Biden maintains 19-point lead over Sanders in new poll

Former vice president Joe BidenJoe BidenThe media have fallen out of love with Bernie, but have voters? Top Zelensky aide refutes Sondland testimony The great AI debate: What candidates are (finally) saying about artificial intelligence MORE leads Sen. Bernie SandersBernie SandersSanders urges impeachment trial 'quickly' in the Senate The media have fallen out of love with Bernie, but have voters? Steyer rolls out 5B plan to invest in historically black colleges MORE in the latest Hill-HarrisX poll released Monday by 19 points, maintaining a clear separation from the rest of the field in the Democratic presidential primary,

Biden won 35 percent support from Democratic and Democratic-leaning independent registered voters in the June 1-2 survey, compared to 16 percent for Sanders (I-Vt.).

South Bend, Ind. Mayor Pete ButtigiegPeter (Pete) Paul ButtigiegThe media have fallen out of love with Bernie, but have voters? Tulsi Gabbard reacts to Afghanistan report, calls out Pete Buttigieg's McKinsey work Buttigieg surrogate on candidate's past consulting work: 'I don't think it matters' MORE was a distant third with 8 percent. He was followed by Sen. Elizabeth WarrenElizabeth Ann WarrenThe media have fallen out of love with Bernie, but have voters? Buttigieg surrogate on candidate's past consulting work: 'I don't think it matters' Steyer rolls out 5B plan to invest in historically black colleges MORE (D-Mass) at 5 percent.

Sen. Kamala HarrisKamala Devi HarrisThe media have fallen out of love with Bernie, but have voters? Krystal Ball: Media turns on Buttigieg, will this end him? Senate Democrats demand Trump fire Stephen Miller MORE (D-Calif.) and former Rep. Beto O'RourkeBeto O'RourkeButtigieg picks up third congressional endorsement from New York lawmaker Klobuchar hires staff in Nevada Deval Patrick enters 2020 race MORE were supported by 4 percent of respondents while Sen. Cory BookerCory Anthony BookerSanders urges impeachment trial 'quickly' in the Senate Steyer rolls out 5B plan to invest in historically black colleges The great AI debate: What candidates are (finally) saying about artificial intelligence MORE (D-N.J.) was named by 3 percent.

All of the other Democratic candidates were named by 1 percent or fewer survey participants. Seventeen percent of respondents said they were unsure about their preference.

The results overall are largely similar to a May 17-18 Hill-HarrisX survey which also found Biden with a 19 percent lead over his Vermont-based rival. The former vice president received 33 percent support in the earlier poll while Sanders received 14 percent.

The May survey showed Warren in third place with 8 percent support and Buttigieg in fourth with 6 percent. The shift between the two candidates' support within the polls is within the surveys' sampling margins of error.

The newer poll found Biden as the top named candidate of both men and women and also across all age groups, although his lead over Sanders among voters between 18 and 34 was just one point, indicating a statistical tie. Older voters were overwhelmingly more likely to prefer the former vice president to other candidates with 47 percent of respondents 50 years old and older supporting him.

Among white voters, Biden was the preferred candidate while Sanders and Buttigieg were essentially tied for second-place. Biden enjoyed an even stronger lead among black respondents while Sanders showed strength among Hispanics although the sample size for both groups is too small to state this definitively.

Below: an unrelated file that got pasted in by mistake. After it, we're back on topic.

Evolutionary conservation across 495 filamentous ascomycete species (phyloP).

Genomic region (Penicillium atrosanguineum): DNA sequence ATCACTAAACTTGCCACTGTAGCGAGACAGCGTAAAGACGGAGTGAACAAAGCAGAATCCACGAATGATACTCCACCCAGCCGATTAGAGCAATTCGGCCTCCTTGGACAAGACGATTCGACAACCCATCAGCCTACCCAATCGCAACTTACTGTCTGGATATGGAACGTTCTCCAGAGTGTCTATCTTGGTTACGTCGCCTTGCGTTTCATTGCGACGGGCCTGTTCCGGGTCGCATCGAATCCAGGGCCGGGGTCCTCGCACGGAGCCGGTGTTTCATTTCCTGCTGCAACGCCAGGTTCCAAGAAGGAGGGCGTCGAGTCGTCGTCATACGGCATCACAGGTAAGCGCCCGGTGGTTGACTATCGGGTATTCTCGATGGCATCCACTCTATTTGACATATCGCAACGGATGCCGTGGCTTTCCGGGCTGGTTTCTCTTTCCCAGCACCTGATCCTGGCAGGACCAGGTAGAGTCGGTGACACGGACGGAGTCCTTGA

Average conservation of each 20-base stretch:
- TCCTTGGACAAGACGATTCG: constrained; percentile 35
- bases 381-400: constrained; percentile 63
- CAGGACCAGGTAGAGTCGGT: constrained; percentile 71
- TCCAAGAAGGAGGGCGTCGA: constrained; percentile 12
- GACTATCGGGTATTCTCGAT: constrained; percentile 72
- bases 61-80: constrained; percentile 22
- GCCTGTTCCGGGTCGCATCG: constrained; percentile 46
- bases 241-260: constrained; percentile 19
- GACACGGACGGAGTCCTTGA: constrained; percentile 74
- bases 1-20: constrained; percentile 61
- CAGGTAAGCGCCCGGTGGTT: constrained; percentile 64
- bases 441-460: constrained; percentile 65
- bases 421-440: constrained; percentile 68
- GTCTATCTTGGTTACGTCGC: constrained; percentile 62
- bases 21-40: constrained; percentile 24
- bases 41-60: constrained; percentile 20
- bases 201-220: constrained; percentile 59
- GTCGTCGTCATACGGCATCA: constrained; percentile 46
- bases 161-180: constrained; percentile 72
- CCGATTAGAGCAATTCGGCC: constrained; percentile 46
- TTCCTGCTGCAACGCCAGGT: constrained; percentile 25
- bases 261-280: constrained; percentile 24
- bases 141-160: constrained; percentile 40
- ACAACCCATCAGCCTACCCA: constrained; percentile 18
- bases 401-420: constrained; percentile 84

Since Biden's entry into the presidential contest in April, the race has become relatively stable with no candidate able to dislodge Sanders from second-place and Biden from first, although that may change following the first debate contest which will be hosted by the Democratic National Committee June 26 and 27.

Presidential aspirants sharpened their messages over the weekend at the California Democratic Party's annual convention in San Francisco where several candidates called for impeaching President TrumpDonald John TrumpSanders urges impeachment trial 'quickly' in the Senate US sending 20,000 troops to Europe for largest exercises since Cold War Barr criticizes FBI, says it's possible agents acted in 'bad faith' in Trump probe MORE. Former Colorado Gov. John HickenlooperJohn HickenlooperThe Hill's 12:30 Report: Impeachment enters new crucial phase Bullock drops White House bid, won't run for Senate 2020 hopes rise for gun control groups after Virginia elections MORE was booed by attendees after he expressed skepticism about a proposed Green New Deal environmental initiative and proposals to have the federal government administer medical insurance for all Americans.

Warren and Buttigieg took veiled swipes at Biden at the event with the Massachusetts senator implicitly denouncing his recent declarations that Republicans would become more inclined toward bipartisanship if President Trump is defeated in 2020. Buttigieg said that Democrats needed "a new generation of leaders," a reference to Biden's age of 76 years.

Sanders indirectly slammed Biden for skipping the event and argued that the party would not be able to defeat Trump unless it embraced a progressive agenda.

The latest Hill-HarrisX survey was conducted June 1-2 among a statistically representative sample of 1,001 registered voters. The question about 2020 Democratic presidential preference was asked of a subset of 431 respondents who said they were Democrats or independents who leaned toward the Democratic Party.

The larger survey has a 3.1 percent sampling margin of error and a 95 percent confidence level. The subset has a sampling margin of error of 4.7 percentage points.

—Matthew Sheffield